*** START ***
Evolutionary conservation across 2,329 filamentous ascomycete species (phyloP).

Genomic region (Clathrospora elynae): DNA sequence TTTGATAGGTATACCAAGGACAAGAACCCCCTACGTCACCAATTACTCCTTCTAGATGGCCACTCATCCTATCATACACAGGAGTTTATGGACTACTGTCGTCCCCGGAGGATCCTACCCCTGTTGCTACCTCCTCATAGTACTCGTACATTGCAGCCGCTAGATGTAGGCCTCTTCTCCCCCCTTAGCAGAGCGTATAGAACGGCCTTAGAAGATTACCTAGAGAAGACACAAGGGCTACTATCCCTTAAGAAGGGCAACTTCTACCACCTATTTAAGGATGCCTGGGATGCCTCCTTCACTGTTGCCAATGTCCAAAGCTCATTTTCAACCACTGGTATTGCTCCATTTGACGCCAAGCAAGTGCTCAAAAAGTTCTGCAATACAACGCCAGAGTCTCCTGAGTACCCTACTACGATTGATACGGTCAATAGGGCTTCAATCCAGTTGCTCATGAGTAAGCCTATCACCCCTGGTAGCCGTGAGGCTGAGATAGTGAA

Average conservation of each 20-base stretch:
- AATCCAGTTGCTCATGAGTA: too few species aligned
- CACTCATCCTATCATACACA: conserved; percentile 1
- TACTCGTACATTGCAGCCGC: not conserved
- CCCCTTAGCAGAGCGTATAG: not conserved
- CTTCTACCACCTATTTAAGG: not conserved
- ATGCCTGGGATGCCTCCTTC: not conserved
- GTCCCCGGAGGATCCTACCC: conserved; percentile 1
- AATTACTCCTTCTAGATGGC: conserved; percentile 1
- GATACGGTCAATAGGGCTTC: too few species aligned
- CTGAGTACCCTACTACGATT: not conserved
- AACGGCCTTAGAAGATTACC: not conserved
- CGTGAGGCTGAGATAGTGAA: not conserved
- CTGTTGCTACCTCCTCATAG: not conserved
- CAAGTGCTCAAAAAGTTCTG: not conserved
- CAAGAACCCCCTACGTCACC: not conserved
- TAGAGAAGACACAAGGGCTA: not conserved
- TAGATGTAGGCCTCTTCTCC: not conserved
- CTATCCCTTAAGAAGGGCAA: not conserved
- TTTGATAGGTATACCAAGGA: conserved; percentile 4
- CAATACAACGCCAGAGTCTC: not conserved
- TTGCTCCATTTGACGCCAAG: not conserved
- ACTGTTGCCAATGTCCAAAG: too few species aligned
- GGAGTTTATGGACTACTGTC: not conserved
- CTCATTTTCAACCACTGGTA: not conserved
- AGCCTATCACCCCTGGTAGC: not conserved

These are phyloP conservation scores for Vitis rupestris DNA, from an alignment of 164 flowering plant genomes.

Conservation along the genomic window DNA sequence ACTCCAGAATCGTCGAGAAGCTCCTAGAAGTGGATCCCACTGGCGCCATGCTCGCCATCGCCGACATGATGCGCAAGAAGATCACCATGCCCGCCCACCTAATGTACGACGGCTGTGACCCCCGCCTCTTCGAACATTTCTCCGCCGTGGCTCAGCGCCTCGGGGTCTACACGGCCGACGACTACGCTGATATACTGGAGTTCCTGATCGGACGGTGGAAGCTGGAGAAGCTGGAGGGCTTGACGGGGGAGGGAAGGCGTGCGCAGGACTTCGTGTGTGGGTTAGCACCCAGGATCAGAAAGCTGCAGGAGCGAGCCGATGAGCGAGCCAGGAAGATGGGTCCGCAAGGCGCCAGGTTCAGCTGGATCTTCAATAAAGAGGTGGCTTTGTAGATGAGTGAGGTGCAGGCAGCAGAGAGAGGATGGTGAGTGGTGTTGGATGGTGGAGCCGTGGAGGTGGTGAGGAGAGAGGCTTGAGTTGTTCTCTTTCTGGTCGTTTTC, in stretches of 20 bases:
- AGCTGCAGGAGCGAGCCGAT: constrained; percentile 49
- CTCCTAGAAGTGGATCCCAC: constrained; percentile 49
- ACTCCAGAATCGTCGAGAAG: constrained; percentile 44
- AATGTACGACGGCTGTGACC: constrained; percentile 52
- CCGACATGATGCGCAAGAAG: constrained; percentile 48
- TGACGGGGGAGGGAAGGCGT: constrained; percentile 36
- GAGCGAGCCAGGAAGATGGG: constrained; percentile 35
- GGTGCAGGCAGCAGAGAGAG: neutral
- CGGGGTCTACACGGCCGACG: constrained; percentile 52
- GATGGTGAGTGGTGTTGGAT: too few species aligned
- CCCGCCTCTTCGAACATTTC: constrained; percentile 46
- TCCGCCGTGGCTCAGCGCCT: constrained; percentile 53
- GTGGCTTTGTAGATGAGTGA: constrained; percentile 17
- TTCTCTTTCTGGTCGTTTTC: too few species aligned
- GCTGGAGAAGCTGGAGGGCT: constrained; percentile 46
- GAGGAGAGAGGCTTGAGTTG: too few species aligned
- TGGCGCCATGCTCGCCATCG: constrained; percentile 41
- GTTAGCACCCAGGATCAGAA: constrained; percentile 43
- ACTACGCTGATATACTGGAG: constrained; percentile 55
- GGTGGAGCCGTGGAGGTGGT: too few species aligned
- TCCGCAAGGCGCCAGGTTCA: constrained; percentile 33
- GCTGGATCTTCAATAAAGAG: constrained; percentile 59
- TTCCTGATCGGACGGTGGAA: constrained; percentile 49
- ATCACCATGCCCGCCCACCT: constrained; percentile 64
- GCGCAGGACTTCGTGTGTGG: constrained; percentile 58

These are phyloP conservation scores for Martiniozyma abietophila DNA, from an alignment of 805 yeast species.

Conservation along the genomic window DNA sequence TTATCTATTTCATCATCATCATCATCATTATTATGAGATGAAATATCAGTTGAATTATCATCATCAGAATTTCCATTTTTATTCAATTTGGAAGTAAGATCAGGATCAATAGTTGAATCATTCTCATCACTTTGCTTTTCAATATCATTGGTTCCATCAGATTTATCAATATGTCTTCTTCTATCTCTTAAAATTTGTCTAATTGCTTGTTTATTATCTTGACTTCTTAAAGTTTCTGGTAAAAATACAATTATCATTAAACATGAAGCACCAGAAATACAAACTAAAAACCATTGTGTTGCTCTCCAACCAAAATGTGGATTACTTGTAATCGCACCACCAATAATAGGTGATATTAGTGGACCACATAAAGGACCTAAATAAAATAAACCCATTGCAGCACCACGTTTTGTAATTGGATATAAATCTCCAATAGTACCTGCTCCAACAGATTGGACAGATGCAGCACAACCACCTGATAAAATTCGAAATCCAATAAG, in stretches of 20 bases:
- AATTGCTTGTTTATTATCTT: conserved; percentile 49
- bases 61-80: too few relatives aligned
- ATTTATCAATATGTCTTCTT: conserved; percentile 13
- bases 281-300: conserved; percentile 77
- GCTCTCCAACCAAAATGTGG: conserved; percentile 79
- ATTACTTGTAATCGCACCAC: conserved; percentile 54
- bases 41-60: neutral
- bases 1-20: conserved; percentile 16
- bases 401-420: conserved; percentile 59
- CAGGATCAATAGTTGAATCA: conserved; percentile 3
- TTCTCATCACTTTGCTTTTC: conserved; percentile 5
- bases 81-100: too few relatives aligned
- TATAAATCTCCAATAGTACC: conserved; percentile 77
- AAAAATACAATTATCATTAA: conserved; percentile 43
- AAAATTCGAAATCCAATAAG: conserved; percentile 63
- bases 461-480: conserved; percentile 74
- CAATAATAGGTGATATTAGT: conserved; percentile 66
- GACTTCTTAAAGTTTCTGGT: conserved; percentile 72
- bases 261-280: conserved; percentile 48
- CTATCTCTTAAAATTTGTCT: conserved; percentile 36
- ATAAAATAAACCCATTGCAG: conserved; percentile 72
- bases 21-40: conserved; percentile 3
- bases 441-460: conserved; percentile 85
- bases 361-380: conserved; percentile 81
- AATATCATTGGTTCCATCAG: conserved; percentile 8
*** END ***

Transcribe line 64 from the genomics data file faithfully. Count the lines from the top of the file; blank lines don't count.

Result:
- bases 41-60: neutral